Herzog & de Meuron renovate Basel’s iconic Volkshaus hotel

Herzog & de Meuron completes Switzerland's latest boutique hotel, the Volkshaus, in Basel, reviving, at the same time, a landmark part of the city

A bright lounge area at the hotel with a mustard yellow couch situated next to the floor-to-ceiling windows, across from which is a coffee table and a wooden chair with pillows.
(Image credit: TBC)

The Volkshaus has been a Basel landmark since its creation on the 14th century, a chunk of town hosting a variety of uses and often described as a ‘city within a city'. It has had many adaptations and additions since its inception. Now, its cluster of buildings have been reunited and are ready for the next chapter in this long history – its opening as a boutique hotel designed by locally based and internationally acclaimed architects Herzog & de Meuron. 

The beloved historic complex's transformation produced a chic hotel with 45 rooms – a clear departure from its immediately prior use as office space. Other past lives had included a concert hall, restaurant, bar and shop, conference rooms, administrative offices, and living quarters for some of the staff – some overlapping. Now, ‘the original diversity of the Volkshaus Basel has been reanimated and made fully accessible to the public,' explain the architects. 

Restaurant ara, with metal tables and wooden chairs arranged throughout the room. To the right, the is a metal bar area, with dark wood bar chairs.

(Image credit: Robert Rieger)

A big part of the project was going through the building's fabric and slowly removing the ‘crust', as the architects call it, that was applied onto the structure over the years through additions and modifications. ‘We soon realised that none of the original substance had survived except for the windows, so that we had to rely on other clues to work out our design,' explains the team. ‘Historical plans of the bedrooms in the attic were one source of information — simple rooms with bed, closet, and washbasin, of the kind still found in historical hotels today, especially in Switzerland.'

‘We also drew on some of the ideas underlying [some] 2012 renovations of the brasserie and the bar to ensure a congenial, consistent ensemble of carefully selected materials and forms throughout the Volkshaus,' adds the design team. 

Herzog & de Meuron restored the original complex's spirit and tweaked areas to bring it, respectfully, to the 21st century. Clever room design incorporates sophisticated storage solutions, stained black oak wood elements, oval windows to match those on the public areas below, and a fairly flexible, open plan floorplan.

This stylish, contemporary makeover, combined with Volkshaus' engaging, public-facing functions, will no doubt reinstate this Basel icon as a vibrant local landmark.

Dining area with dark green sitting area, wooden tables and wooden chairs. On the wall there is a round mirror.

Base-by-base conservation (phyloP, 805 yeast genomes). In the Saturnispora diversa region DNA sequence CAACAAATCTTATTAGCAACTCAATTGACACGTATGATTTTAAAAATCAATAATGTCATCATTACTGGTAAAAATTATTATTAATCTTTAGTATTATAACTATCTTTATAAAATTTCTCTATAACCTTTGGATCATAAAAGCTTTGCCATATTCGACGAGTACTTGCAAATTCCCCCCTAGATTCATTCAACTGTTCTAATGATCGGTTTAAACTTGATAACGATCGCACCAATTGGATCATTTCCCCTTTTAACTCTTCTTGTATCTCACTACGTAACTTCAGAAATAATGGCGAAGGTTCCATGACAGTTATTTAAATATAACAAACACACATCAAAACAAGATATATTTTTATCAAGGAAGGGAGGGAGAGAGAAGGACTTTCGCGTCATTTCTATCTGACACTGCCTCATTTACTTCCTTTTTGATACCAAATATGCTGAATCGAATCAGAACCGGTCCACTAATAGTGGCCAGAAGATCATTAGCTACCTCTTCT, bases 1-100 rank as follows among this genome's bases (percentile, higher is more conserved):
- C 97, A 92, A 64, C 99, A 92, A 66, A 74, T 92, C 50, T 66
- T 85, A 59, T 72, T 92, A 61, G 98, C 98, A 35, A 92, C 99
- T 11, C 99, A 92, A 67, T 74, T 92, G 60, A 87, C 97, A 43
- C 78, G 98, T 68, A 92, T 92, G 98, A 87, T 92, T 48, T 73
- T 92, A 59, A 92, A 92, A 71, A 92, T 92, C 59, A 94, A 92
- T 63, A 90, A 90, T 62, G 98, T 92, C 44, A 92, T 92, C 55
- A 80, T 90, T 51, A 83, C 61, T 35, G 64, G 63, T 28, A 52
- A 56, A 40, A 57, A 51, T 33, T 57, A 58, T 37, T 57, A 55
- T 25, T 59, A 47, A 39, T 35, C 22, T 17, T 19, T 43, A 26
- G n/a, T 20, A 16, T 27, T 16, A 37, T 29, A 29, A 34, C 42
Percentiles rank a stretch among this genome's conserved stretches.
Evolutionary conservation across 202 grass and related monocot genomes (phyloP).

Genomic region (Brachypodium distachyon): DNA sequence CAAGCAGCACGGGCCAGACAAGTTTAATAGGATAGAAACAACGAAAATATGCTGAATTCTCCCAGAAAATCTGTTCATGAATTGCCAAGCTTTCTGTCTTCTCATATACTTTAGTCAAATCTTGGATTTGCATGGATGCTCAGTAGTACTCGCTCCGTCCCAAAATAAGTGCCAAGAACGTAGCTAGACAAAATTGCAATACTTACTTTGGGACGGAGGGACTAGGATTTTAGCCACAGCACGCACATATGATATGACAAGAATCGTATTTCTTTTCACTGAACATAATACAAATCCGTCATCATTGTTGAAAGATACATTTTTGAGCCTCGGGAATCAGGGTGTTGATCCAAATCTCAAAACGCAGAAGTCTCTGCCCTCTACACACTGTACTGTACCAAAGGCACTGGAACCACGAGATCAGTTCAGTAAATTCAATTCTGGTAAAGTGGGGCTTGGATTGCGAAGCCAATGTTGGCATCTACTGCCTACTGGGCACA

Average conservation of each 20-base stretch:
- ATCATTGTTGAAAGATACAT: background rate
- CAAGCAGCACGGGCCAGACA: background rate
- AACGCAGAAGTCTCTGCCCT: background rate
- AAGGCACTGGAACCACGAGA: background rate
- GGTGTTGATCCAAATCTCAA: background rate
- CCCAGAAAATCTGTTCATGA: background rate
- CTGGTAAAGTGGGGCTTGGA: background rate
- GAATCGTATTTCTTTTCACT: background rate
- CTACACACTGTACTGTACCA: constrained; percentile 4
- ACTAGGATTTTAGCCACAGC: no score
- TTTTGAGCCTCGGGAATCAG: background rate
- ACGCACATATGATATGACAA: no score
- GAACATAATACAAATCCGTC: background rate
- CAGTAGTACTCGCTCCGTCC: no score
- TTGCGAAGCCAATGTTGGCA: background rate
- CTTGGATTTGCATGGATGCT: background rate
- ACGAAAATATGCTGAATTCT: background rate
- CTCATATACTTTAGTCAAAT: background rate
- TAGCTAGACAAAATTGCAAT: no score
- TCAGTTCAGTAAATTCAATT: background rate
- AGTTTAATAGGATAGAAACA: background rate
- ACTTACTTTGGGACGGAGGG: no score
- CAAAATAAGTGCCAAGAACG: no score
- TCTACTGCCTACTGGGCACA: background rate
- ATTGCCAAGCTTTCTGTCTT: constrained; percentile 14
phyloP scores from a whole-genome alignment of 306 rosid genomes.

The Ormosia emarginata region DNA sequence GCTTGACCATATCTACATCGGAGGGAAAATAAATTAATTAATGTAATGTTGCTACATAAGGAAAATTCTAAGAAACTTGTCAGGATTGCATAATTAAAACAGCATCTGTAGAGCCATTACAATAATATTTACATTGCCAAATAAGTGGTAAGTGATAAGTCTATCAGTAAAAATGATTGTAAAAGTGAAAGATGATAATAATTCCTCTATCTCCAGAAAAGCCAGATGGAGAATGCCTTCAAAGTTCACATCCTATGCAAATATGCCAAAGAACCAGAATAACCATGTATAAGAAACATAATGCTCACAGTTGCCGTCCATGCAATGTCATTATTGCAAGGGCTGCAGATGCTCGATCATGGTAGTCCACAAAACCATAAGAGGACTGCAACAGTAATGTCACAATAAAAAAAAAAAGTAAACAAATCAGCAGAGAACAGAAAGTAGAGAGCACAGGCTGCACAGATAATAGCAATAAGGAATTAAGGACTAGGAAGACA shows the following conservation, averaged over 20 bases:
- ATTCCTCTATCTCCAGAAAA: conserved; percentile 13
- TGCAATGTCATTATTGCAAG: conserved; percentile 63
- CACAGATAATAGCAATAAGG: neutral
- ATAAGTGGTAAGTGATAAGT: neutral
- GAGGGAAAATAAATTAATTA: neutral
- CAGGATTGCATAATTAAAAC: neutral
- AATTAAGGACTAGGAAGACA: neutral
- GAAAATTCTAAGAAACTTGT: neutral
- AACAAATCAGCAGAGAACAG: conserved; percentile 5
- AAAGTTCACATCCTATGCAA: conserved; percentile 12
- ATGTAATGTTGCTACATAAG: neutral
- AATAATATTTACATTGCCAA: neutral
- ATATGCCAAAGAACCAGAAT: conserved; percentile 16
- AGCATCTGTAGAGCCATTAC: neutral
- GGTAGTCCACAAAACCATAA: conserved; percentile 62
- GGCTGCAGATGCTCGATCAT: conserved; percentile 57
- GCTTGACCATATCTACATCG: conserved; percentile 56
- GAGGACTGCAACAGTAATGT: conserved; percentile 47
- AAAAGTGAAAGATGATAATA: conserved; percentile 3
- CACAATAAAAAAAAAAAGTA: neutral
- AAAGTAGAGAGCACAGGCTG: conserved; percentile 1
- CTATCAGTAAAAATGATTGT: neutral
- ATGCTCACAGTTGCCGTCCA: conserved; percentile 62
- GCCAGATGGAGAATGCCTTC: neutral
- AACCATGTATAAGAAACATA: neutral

(Image credit: Robert Rieger)

Bright area, with white and beige walls, a bar to the far wall with shelves behind it. A wooden structure is in the center, made out of boards that are connected in the shape of a triangle.

(Image credit: Robert Rieger)

A room in the hotel. Gray floors, with a wooden bed to the right, and a chair to the left. Dark brown doors are open, and we see the bathroom shower that has dark green tiles.

(Image credit: Robert Rieger)

A room in the hotel. Dark grey floors dark wooden chairs and a table sit in the corner. A clothes rack stands next to the wall. Grey curtains are open revealing large windows.

(Image credit: Robert Rieger)

A detail of a room in the hotel. A dark wood table with two chairs sits in the corner. The walls are light grey tapestry with a village working people motif.

(Image credit: Robert Rieger)

Living space in a hotel room. The sofa and two chairs are made of wood, with grey pillows on them. A black bar sits next to the sofa.

(Image credit: Robert Rieger)

A terrace at the hotel looks out at the skyline of the city. Two wooden lounge chairs with a small table sit in the center.

(Image credit: Robert Rieger)

Entrance at the hotel. A woman is walking out of a hotel, that has a light beige façade.

(Image credit: Robert Rieger)




Ellie Stathaki is the Architecture Editor at Wallpaper*. She trained as an architect at the Aristotle University of Thessaloniki in Greece and studied architectural history at the Bartlett in London. Now an established journalist, she has been a member of the Wallpaper* team since 2006, visiting buildings across the globe and interviewing leading architects such as Tadao Ando and Rem Koolhaas. Ellie has also taken part in judging panels, moderated events, curated shows and contributed in books, such as The Contemporary House (Thames & Hudson, 2018) and Glenn Sestig Architecture Diary (2020).

With contributions from